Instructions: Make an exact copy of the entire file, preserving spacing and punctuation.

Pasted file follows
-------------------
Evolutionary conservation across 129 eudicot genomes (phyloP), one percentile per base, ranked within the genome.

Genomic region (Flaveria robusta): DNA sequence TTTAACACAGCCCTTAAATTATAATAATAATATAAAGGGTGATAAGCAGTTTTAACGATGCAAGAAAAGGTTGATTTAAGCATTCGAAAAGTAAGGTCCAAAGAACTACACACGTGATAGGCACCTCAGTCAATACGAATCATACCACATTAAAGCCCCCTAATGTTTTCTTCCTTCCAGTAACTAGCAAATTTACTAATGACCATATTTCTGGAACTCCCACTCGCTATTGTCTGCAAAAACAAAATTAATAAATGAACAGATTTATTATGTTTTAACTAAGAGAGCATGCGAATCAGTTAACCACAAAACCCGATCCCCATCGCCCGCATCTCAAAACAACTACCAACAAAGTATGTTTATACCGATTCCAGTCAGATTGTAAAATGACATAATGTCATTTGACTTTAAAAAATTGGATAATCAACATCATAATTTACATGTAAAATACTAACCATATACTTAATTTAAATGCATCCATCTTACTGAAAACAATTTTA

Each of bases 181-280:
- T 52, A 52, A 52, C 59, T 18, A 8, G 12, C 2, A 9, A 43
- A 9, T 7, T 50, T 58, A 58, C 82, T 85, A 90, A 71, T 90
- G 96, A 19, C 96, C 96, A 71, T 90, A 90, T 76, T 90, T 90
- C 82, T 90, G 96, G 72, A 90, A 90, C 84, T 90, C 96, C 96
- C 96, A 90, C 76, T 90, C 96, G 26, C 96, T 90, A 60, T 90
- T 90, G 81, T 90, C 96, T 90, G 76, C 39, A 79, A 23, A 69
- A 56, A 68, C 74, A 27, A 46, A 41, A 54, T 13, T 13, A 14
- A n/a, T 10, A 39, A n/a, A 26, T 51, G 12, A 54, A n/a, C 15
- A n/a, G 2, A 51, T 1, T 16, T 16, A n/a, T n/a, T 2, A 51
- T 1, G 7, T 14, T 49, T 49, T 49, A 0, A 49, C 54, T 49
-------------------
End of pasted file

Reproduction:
Evolutionary conservation across 129 eudicot genomes (phyloP), one percentile per base, ranked within the genome.

Genomic region (Flaveria robusta): DNA sequence TTTAACACAGCCCTTAAATTATAATAATAATATAAAGGGTGATAAGCAGTTTTAACGATGCAAGAAAAGGTTGATTTAAGCATTCGAAAAGTAAGGTCCAAAGAACTACACACGTGATAGGCACCTCAGTCAATACGAATCATACCACATTAAAGCCCCCTAATGTTTTCTTCCTTCCAGTAACTAGCAAATTTACTAATGACCATATTTCTGGAACTCCCACTCGCTATTGTCTGCAAAAACAAAATTAATAAATGAACAGATTTATTATGTTTTAACTAAGAGAGCATGCGAATCAGTTAACCACAAAACCCGATCCCCATCGCCCGCATCTCAAAACAACTACCAACAAAGTATGTTTATACCGATTCCAGTCAGATTGTAAAATGACATAATGTCATTTGACTTTAAAAAATTGGATAATCAACATCATAATTTACATGTAAAATACTAACCATATACTTAATTTAAATGCATCCATCTTACTGAAAACAATTTTA

Each of bases 181-280:
- T 52, A 52, A 52, C 59, T 18, A 8, G 12, C 2, A 9, A 43
- A 9, T 7, T 50, T 58, A 58, C 82, T 85, A 90, A 71, T 90
- G 96, A 19, C 96, C 96, A 71, T 90, A 90, T 76, T 90, T 90
- C 82, T 90, G 96, G 72, A 90, A 90, C 84, T 90, C 96, C 96
- C 96, A 90, C 76, T 90, C 96, G 26, C 96, T 90, A 60, T 90
- T 90, G 81, T 90, C 96, T 90, G 76, C 39, A 79, A 23, A 69
- A 56, A 68, C 74, A 27, A 46, A 41, A 54, T 13, T 13, A 14
- A n/a, T 10, A 39, A n/a, A 26, T 51, G 12, A 54, A n/a, C 15
- A n/a, G 2, A 51, T 1, T 16, T 16, A n/a, T n/a, T 2, A 51
- T 1, G 7, T 14, T 49, T 49, T 49, A 0, A 49, C 54, T 49